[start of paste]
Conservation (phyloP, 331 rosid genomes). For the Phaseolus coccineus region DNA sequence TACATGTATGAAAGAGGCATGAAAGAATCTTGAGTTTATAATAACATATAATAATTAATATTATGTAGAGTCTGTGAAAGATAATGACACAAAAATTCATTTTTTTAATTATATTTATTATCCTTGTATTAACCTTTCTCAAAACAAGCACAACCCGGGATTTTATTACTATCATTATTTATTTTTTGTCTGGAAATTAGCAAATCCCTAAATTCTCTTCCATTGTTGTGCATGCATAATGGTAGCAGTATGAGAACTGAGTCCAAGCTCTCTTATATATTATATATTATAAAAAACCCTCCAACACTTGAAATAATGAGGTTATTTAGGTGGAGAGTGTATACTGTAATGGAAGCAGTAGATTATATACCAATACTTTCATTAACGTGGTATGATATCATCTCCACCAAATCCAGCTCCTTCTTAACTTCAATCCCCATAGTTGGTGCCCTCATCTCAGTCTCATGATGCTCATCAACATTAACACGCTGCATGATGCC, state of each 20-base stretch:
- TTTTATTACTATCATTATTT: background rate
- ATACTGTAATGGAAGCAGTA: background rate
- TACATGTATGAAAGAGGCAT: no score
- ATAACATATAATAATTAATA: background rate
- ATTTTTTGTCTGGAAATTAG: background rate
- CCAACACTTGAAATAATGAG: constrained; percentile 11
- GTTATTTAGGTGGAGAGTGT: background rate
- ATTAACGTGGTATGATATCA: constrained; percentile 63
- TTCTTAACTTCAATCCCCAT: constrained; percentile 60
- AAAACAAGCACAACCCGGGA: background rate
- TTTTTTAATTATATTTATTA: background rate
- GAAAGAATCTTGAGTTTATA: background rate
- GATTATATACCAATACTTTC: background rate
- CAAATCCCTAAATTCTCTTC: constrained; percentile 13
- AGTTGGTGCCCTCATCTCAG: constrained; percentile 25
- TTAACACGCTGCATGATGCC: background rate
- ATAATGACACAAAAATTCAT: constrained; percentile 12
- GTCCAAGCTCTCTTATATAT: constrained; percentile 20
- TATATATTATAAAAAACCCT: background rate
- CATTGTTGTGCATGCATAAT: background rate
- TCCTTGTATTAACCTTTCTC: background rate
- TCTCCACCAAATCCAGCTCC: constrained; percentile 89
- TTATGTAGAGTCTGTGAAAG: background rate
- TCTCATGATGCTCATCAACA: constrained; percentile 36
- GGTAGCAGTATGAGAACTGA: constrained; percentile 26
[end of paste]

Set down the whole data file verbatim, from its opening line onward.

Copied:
Conservation (phyloP, 331 rosid genomes). For the Phaseolus coccineus region DNA sequence TACATGTATGAAAGAGGCATGAAAGAATCTTGAGTTTATAATAACATATAATAATTAATATTATGTAGAGTCTGTGAAAGATAATGACACAAAAATTCATTTTTTTAATTATATTTATTATCCTTGTATTAACCTTTCTCAAAACAAGCACAACCCGGGATTTTATTACTATCATTATTTATTTTTTGTCTGGAAATTAGCAAATCCCTAAATTCTCTTCCATTGTTGTGCATGCATAATGGTAGCAGTATGAGAACTGAGTCCAAGCTCTCTTATATATTATATATTATAAAAAACCCTCCAACACTTGAAATAATGAGGTTATTTAGGTGGAGAGTGTATACTGTAATGGAAGCAGTAGATTATATACCAATACTTTCATTAACGTGGTATGATATCATCTCCACCAAATCCAGCTCCTTCTTAACTTCAATCCCCATAGTTGGTGCCCTCATCTCAGTCTCATGATGCTCATCAACATTAACACGCTGCATGATGCC, state of each 20-base stretch:
- TTTTATTACTATCATTATTT: background rate
- ATACTGTAATGGAAGCAGTA: background rate
- TACATGTATGAAAGAGGCAT: no score
- ATAACATATAATAATTAATA: background rate
- ATTTTTTGTCTGGAAATTAG: background rate
- CCAACACTTGAAATAATGAG: constrained; percentile 11
- GTTATTTAGGTGGAGAGTGT: background rate
- ATTAACGTGGTATGATATCA: constrained; percentile 63
- TTCTTAACTTCAATCCCCAT: constrained; percentile 60
- AAAACAAGCACAACCCGGGA: background rate
- TTTTTTAATTATATTTATTA: background rate
- GAAAGAATCTTGAGTTTATA: background rate
- GATTATATACCAATACTTTC: background rate
- CAAATCCCTAAATTCTCTTC: constrained; percentile 13
- AGTTGGTGCCCTCATCTCAG: constrained; percentile 25
- TTAACACGCTGCATGATGCC: background rate
- ATAATGACACAAAAATTCAT: constrained; percentile 12
- GTCCAAGCTCTCTTATATAT: constrained; percentile 20
- TATATATTATAAAAAACCCT: background rate
- CATTGTTGTGCATGCATAAT: background rate
- TCCTTGTATTAACCTTTCTC: background rate
- TCTCCACCAAATCCAGCTCC: constrained; percentile 89
- TTATGTAGAGTCTGTGAAAG: background rate
- TCTCATGATGCTCATCAACA: constrained; percentile 36
- GGTAGCAGTATGAGAACTGA: constrained; percentile 26